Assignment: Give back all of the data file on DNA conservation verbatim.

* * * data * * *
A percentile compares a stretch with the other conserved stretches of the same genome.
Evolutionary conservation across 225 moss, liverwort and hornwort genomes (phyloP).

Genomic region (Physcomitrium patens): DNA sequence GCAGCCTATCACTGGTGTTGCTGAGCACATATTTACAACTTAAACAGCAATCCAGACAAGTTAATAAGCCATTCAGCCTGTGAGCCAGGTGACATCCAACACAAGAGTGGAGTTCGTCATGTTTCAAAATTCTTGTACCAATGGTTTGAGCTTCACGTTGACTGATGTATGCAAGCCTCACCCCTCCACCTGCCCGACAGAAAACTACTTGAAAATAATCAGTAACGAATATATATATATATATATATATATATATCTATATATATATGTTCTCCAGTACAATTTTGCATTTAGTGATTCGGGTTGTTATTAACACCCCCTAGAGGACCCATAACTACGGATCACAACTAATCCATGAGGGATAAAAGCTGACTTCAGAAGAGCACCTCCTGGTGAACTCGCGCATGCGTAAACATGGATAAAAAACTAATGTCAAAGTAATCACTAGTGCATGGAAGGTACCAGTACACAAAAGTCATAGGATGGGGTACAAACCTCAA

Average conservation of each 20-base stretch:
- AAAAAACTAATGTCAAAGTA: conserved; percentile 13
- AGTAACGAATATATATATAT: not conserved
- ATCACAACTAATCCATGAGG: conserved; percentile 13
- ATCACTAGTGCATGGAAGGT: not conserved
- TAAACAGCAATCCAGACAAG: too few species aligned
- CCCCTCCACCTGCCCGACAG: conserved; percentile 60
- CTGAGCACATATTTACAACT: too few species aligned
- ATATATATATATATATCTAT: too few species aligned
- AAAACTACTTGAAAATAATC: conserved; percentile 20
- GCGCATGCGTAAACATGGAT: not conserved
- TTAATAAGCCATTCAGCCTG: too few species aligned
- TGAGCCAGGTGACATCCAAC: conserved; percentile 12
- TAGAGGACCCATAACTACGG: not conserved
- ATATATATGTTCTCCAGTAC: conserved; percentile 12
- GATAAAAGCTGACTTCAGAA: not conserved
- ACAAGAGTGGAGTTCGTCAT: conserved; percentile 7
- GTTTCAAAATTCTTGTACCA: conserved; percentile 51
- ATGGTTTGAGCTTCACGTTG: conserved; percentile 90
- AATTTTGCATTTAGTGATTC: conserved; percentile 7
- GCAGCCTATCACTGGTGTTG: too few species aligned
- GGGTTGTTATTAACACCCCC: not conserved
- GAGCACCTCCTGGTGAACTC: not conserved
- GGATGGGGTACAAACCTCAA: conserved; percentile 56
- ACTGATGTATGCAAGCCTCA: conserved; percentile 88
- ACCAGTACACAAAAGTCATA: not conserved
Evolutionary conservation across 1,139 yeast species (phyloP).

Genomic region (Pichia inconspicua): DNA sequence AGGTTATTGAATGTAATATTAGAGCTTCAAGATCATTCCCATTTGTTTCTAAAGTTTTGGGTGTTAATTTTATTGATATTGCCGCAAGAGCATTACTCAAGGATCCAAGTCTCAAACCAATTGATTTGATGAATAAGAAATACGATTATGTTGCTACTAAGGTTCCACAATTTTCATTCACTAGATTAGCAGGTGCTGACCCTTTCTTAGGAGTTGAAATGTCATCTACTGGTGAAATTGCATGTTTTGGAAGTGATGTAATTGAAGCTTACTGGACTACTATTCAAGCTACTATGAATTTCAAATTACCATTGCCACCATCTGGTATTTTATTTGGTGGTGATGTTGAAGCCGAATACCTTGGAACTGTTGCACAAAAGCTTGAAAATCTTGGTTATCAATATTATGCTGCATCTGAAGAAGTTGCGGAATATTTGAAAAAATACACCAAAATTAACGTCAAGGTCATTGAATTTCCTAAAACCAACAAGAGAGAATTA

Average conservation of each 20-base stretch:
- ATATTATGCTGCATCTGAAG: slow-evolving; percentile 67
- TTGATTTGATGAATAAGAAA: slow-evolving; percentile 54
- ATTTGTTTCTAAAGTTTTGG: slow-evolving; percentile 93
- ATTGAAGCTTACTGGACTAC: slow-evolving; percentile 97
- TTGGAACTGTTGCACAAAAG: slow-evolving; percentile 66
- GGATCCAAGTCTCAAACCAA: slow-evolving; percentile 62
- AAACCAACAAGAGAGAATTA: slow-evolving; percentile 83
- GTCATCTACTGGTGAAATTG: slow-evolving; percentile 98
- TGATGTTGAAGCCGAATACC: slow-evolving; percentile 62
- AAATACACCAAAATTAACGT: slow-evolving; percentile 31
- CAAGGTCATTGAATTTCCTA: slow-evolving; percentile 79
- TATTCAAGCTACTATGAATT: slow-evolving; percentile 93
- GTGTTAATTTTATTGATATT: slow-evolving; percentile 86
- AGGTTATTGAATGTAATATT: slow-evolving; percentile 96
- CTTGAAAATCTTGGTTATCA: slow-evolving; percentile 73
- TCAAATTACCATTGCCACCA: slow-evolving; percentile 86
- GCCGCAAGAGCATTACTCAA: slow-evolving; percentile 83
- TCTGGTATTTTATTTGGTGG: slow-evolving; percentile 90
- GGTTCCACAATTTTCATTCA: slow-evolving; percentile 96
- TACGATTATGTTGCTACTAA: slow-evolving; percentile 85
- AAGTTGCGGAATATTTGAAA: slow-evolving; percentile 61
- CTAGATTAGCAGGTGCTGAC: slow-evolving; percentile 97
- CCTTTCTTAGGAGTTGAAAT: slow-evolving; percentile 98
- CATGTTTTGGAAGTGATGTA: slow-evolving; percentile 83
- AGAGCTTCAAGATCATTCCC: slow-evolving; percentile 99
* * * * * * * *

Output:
A percentile compares a stretch with the other conserved stretches of the same genome.
Evolutionary conservation across 225 moss, liverwort and hornwort genomes (phyloP).

Genomic region (Physcomitrium patens): DNA sequence GCAGCCTATCACTGGTGTTGCTGAGCACATATTTACAACTTAAACAGCAATCCAGACAAGTTAATAAGCCATTCAGCCTGTGAGCCAGGTGACATCCAACACAAGAGTGGAGTTCGTCATGTTTCAAAATTCTTGTACCAATGGTTTGAGCTTCACGTTGACTGATGTATGCAAGCCTCACCCCTCCACCTGCCCGACAGAAAACTACTTGAAAATAATCAGTAACGAATATATATATATATATATATATATATATCTATATATATATGTTCTCCAGTACAATTTTGCATTTAGTGATTCGGGTTGTTATTAACACCCCCTAGAGGACCCATAACTACGGATCACAACTAATCCATGAGGGATAAAAGCTGACTTCAGAAGAGCACCTCCTGGTGAACTCGCGCATGCGTAAACATGGATAAAAAACTAATGTCAAAGTAATCACTAGTGCATGGAAGGTACCAGTACACAAAAGTCATAGGATGGGGTACAAACCTCAA

Average conservation of each 20-base stretch:
- AAAAAACTAATGTCAAAGTA: conserved; percentile 13
- AGTAACGAATATATATATAT: not conserved
- ATCACAACTAATCCATGAGG: conserved; percentile 13
- ATCACTAGTGCATGGAAGGT: not conserved
- TAAACAGCAATCCAGACAAG: too few species aligned
- CCCCTCCACCTGCCCGACAG: conserved; percentile 60
- CTGAGCACATATTTACAACT: too few species aligned
- ATATATATATATATATCTAT: too few species aligned
- AAAACTACTTGAAAATAATC: conserved; percentile 20
- GCGCATGCGTAAACATGGAT: not conserved
- TTAATAAGCCATTCAGCCTG: too few species aligned
- TGAGCCAGGTGACATCCAAC: conserved; percentile 12
- TAGAGGACCCATAACTACGG: not conserved
- ATATATATGTTCTCCAGTAC: conserved; percentile 12
- GATAAAAGCTGACTTCAGAA: not conserved
- ACAAGAGTGGAGTTCGTCAT: conserved; percentile 7
- GTTTCAAAATTCTTGTACCA: conserved; percentile 51
- ATGGTTTGAGCTTCACGTTG: conserved; percentile 90
- AATTTTGCATTTAGTGATTC: conserved; percentile 7
- GCAGCCTATCACTGGTGTTG: too few species aligned
- GGGTTGTTATTAACACCCCC: not conserved
- GAGCACCTCCTGGTGAACTC: not conserved
- GGATGGGGTACAAACCTCAA: conserved; percentile 56
- ACTGATGTATGCAAGCCTCA: conserved; percentile 88
- ACCAGTACACAAAAGTCATA: not conserved
Evolutionary conservation across 1,139 yeast species (phyloP).

Genomic region (Pichia inconspicua): DNA sequence AGGTTATTGAATGTAATATTAGAGCTTCAAGATCATTCCCATTTGTTTCTAAAGTTTTGGGTGTTAATTTTATTGATATTGCCGCAAGAGCATTACTCAAGGATCCAAGTCTCAAACCAATTGATTTGATGAATAAGAAATACGATTATGTTGCTACTAAGGTTCCACAATTTTCATTCACTAGATTAGCAGGTGCTGACCCTTTCTTAGGAGTTGAAATGTCATCTACTGGTGAAATTGCATGTTTTGGAAGTGATGTAATTGAAGCTTACTGGACTACTATTCAAGCTACTATGAATTTCAAATTACCATTGCCACCATCTGGTATTTTATTTGGTGGTGATGTTGAAGCCGAATACCTTGGAACTGTTGCACAAAAGCTTGAAAATCTTGGTTATCAATATTATGCTGCATCTGAAGAAGTTGCGGAATATTTGAAAAAATACACCAAAATTAACGTCAAGGTCATTGAATTTCCTAAAACCAACAAGAGAGAATTA

Average conservation of each 20-base stretch:
- ATATTATGCTGCATCTGAAG: slow-evolving; percentile 67
- TTGATTTGATGAATAAGAAA: slow-evolving; percentile 54
- ATTTGTTTCTAAAGTTTTGG: slow-evolving; percentile 93
- ATTGAAGCTTACTGGACTAC: slow-evolving; percentile 97
- TTGGAACTGTTGCACAAAAG: slow-evolving; percentile 66
- GGATCCAAGTCTCAAACCAA: slow-evolving; percentile 62
- AAACCAACAAGAGAGAATTA: slow-evolving; percentile 83
- GTCATCTACTGGTGAAATTG: slow-evolving; percentile 98
- TGATGTTGAAGCCGAATACC: slow-evolving; percentile 62
- AAATACACCAAAATTAACGT: slow-evolving; percentile 31
- CAAGGTCATTGAATTTCCTA: slow-evolving; percentile 79
- TATTCAAGCTACTATGAATT: slow-evolving; percentile 93
- GTGTTAATTTTATTGATATT: slow-evolving; percentile 86
- AGGTTATTGAATGTAATATT: slow-evolving; percentile 96
- CTTGAAAATCTTGGTTATCA: slow-evolving; percentile 73
- TCAAATTACCATTGCCACCA: slow-evolving; percentile 86
- GCCGCAAGAGCATTACTCAA: slow-evolving; percentile 83
- TCTGGTATTTTATTTGGTGG: slow-evolving; percentile 90
- GGTTCCACAATTTTCATTCA: slow-evolving; percentile 96
- TACGATTATGTTGCTACTAA: slow-evolving; percentile 85
- AAGTTGCGGAATATTTGAAA: slow-evolving; percentile 61
- CTAGATTAGCAGGTGCTGAC: slow-evolving; percentile 97
- CCTTTCTTAGGAGTTGAAAT: slow-evolving; percentile 98
- CATGTTTTGGAAGTGATGTA: slow-evolving; percentile 83
- AGAGCTTCAAGATCATTCCC: slow-evolving; percentile 99